But beyond the turbopause, the gases actually stratify based on their density. Hydrogen and helium, being the lightest would rise up. And for a gas molecule to leave the Earth’s atmosphere, it should require high kinetic energy and a longer mean free path (a huge space with no collisions happening) to overcome the escape velocity of the Earth. With the energy from the thermosphere and a large mean free path in the upper regions of the atmosphere, helium sometimes escapes Earth’s atmosphere.

    Now back to carbon dioxide (and methane – even more potent than CO2). They are heavy. Compared to helium, a carbon dioxide molecule is approximately 14 times heavier than helium and methane 4 times.

    As you see, methane would likely rise up than carbon dioxide. And when methane is oxidized in the troposphere, carbon dioxide is released along with water vapour. And for the CO2 molecule to blast off into space, it would require 14 times the energy of helium. And if the CO2 gains kinetic energy (14 times the energy required for helium), it would blast off into space. Or the solar storms would strip them away.

  •   How do I update the Windows 10 emoji set manually?#9535

    I don’t think you can just update the emoji set alone. It’s part of the feature updates.

  •   Easiest way to transfer files from PC to Android using Wi-Fi without internet#7536

    You can do that with FTP or SMB. You’ll need to set up an FTP server or enable file sharing on your computer to the folders you would like to share. And then you can access it from your Android with any FTP/SMB clients available from the app store. I’ve used AndSMB client and it does the job! Here is an updated overview on this.

  •   Weight of Baking Soda & Vinegar goes down when mixed, even when gas is captured#7513

    Hello Durran,

    Interesting question.

    The short answer for this is buoyancy.

    Long answer:

    When the flask and the balloon setup is placed, it is inside a fluid (air) medium. And as it occupies a certain volume, the setup would experience a buoyant force. (If the density of the whole setup is less (hypothetically) than that of the air, it will float way, of course. But in reality, the density is high, and so it sinks.) Now when the baking soda and vinegar in the flask reacts, the gas inflates the balloon. This increases the volume of the whole system, which makes it less dense compared to the previous state. As the density decreases, the buoyant force on it increases a bit, making it to weigh lighter than before.

    The law of conservation of mass is not violated here as the total mass remains the same, while the weight (mass × acceleration due to gravity) of the system is the one that changes.

    Hope it helps! :)

  •   What are some good online multiplayer games that are not pay to win?#7339

    Most games—the majority of free MMO games—are pay 2 win sadly. From the top of my mind, DOTA 2 is currently a free, play 2 win MMO that I played some time ago. You only need to pay for the cosmetic stuff. But then there is DOTA plus. But honestly, even the paid games are turning into pay 2 win these days with all that shortcut kits and other loot box craps. It’s a sad state of gaming today. So to answer your question, there are no online games these days that would qualify as a truly skill based play to win!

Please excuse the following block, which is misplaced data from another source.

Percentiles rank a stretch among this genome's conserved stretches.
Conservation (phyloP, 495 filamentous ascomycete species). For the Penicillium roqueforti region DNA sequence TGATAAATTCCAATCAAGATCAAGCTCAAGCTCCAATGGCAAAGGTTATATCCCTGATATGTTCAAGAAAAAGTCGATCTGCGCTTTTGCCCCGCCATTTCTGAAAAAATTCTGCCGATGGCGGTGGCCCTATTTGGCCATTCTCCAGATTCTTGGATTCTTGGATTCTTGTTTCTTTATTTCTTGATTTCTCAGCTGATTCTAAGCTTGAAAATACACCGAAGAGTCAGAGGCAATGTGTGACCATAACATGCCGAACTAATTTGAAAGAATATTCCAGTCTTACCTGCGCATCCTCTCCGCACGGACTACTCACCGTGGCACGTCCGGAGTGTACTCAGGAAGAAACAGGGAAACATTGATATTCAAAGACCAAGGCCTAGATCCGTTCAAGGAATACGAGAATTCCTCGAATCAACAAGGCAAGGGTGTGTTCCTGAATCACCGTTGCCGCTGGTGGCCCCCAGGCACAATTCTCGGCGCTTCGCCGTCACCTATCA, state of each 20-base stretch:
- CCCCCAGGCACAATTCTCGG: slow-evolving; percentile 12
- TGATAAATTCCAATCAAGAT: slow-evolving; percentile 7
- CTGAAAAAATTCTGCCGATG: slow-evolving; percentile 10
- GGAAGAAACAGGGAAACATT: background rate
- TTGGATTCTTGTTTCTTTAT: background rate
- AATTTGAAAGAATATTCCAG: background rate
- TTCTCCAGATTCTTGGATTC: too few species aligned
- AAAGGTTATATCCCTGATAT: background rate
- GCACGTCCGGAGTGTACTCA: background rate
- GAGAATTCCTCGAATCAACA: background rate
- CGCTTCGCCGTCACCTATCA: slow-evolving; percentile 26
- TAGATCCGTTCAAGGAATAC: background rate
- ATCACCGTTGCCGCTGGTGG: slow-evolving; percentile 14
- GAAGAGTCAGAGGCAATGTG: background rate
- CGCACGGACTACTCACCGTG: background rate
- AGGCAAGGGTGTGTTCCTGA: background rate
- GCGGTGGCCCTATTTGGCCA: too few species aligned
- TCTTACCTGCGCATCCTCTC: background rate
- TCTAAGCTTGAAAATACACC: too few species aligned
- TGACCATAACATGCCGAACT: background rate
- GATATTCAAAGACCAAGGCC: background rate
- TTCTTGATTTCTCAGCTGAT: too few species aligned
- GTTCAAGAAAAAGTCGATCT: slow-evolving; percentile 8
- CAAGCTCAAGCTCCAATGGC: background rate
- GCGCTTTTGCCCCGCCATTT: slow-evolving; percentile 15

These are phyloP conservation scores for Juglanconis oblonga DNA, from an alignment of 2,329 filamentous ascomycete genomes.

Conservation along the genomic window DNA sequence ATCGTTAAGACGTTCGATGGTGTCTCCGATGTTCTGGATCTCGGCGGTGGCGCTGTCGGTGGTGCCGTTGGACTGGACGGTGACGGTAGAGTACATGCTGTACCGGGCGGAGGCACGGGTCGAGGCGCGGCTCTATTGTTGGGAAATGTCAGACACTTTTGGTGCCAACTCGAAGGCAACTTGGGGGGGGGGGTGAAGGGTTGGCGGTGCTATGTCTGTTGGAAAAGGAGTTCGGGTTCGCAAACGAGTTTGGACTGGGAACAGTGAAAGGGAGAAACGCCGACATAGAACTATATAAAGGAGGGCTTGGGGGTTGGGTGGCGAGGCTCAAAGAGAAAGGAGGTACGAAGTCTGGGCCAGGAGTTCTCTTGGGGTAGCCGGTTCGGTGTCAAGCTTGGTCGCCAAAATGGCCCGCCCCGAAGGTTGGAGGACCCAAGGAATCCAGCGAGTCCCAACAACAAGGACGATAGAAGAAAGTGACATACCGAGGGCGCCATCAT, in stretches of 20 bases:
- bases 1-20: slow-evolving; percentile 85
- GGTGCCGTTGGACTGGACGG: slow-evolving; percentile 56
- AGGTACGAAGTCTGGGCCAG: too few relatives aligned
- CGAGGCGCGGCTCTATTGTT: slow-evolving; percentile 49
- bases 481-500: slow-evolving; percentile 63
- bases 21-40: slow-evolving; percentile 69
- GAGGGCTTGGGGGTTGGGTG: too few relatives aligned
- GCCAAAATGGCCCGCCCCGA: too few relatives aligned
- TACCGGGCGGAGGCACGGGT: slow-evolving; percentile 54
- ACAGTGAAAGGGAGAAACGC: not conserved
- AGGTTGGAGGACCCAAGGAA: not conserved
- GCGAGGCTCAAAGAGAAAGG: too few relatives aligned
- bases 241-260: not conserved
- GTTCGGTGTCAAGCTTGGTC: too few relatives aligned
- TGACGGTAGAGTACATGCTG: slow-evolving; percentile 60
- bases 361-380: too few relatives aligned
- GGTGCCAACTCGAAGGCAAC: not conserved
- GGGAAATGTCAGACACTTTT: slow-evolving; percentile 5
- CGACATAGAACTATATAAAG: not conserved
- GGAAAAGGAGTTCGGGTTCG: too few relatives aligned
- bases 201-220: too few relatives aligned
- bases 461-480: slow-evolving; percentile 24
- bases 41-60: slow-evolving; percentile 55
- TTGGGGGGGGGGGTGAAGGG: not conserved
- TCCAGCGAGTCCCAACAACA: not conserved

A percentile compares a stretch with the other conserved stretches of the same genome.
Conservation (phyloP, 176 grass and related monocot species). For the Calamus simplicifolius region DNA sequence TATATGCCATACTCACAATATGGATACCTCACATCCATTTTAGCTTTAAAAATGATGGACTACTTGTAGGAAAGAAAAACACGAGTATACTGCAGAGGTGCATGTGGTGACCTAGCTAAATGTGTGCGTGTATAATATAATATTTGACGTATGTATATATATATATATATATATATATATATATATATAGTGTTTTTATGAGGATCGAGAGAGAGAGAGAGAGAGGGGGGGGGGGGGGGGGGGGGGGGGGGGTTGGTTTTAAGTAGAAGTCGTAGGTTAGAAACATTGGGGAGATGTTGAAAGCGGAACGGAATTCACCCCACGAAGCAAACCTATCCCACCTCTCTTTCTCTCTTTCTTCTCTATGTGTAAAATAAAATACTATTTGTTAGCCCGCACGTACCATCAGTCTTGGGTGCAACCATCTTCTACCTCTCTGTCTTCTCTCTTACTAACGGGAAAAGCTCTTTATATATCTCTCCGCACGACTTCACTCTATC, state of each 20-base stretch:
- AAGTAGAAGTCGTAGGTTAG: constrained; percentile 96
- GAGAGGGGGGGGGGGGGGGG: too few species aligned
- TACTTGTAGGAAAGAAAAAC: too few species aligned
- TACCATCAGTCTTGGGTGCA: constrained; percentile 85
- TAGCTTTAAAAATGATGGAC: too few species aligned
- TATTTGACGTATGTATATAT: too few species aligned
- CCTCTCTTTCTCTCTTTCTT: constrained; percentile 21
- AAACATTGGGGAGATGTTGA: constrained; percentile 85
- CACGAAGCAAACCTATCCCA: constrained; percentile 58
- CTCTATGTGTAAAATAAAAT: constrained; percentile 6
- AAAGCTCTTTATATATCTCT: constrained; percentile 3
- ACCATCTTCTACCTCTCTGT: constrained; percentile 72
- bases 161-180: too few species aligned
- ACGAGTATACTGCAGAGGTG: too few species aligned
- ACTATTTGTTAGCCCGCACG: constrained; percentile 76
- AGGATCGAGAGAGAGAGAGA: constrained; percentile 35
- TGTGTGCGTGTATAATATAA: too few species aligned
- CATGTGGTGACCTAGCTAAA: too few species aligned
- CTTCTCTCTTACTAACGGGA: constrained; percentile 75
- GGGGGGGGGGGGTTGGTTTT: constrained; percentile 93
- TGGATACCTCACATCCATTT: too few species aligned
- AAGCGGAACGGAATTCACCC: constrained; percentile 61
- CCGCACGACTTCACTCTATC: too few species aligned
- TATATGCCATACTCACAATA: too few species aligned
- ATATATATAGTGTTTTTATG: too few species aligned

•   Could a rocket flying below escape velocity leave Earth’s gravitational field?#7283

    You’re right. A rocket with enough fuel in it would eventually leave the Earth’s gravitational field, even if the velocity is less than the escape velocity. This is because the rocket’s engine is propelling it constantly with enough thrust to counter the effects of the gravitational pull.

    In the other hand, escape velocity is the initial minimum speed threshold required for an object thrown or launched upwards from the surface of the Earth so that the projectile would leave the gravitational field without the need for any propulsion or work. So if you were to launch a rocket at 11.2 km/s, it can theoretically leave the gravitational field of the Earth without any further thrust from the engine. The concept of escape velocity usually applies to projectiles (objects that are not powered).

  •   Chemical elements that would bond with Na+ or Cl- in a water medium#7280

    Hello Javy,

    Welcome to Geekswipe Curiosity. When NaCl dissolves in water to form Na+ and Cl, depending on the ions that are already in the water medium, there would be a lot of possibilities for the two ions to bond with other counterions to become neutral again. At room temperature and pressure, most of such reactions would be soluble in water for Na+ and Cl. However, Lead ion and chloride ion for example, would result in a partially soluble precipitate of lead chloride. And silver ion with chloride ion would result in an insoluble precipitate. You can refer this solubility chart for all possible reactions.

  •   Where do electrons come from in the light-dependent reactions?#6803

    When light is incident on the photosystem II, the electrons in the chloroplast molecules are excited. And when this energy is transferred to the reaction centre (via resonant energy), the electron acceptors remove the excited electron from the (special pair) chlorophyll and initiates the electron transport chain process.

    Also, due to photolysis, the water molecules are split into O2 atoms and H2+ ions. The electrons lost by the chlorophyll pigments in the photosystem II is replaced by these electrons lost (by the H2 atoms) in the splitting of the water. The H2+ ions then form the hydrogen ion gradient coupled with the electron chain, whereas the O2 atoms combine to form oxygen molecule that is released as a by-product.

    Further down the electron transfer chain, the electrons from photosystem II reaches photosystem I and is accepted by the already electron deficit chlorophyll molecules (The photosystem I would also lose electrons the same was like photosystem II) in the reaction centre of photosystem I. The lost electrons from photosystem I will go into making NADPH, further leading to create ATP.

    So to answer your question, the electrons come from a) excitation of electrons in the photosystem II reaction centre, b) splitting of water molecules due to photolysis, c) excitation of electrons in the photosystem I reaction centre.

  •   How did they film the car tracking shot in Zodiac movie?#9567

    Man! This film is a treasure. It’s got full of VFX stuff that blends in the right way.

  •   Is copper scientifically attracted to water ?#9562
  •   Easiest way to transfer files from PC to Android using Wi-Fi without internet#7538

    You’re welcome! :) And actually, this seems better! With an FTP client like Filezilla running on the PC, I can keep select folders in sync with the phone too. Especially my music library! Yay! You could try HTTP too! Should get interesting when you start running a server from your phone.

Viewing 15 replies - 1 through 15 (of 91 total)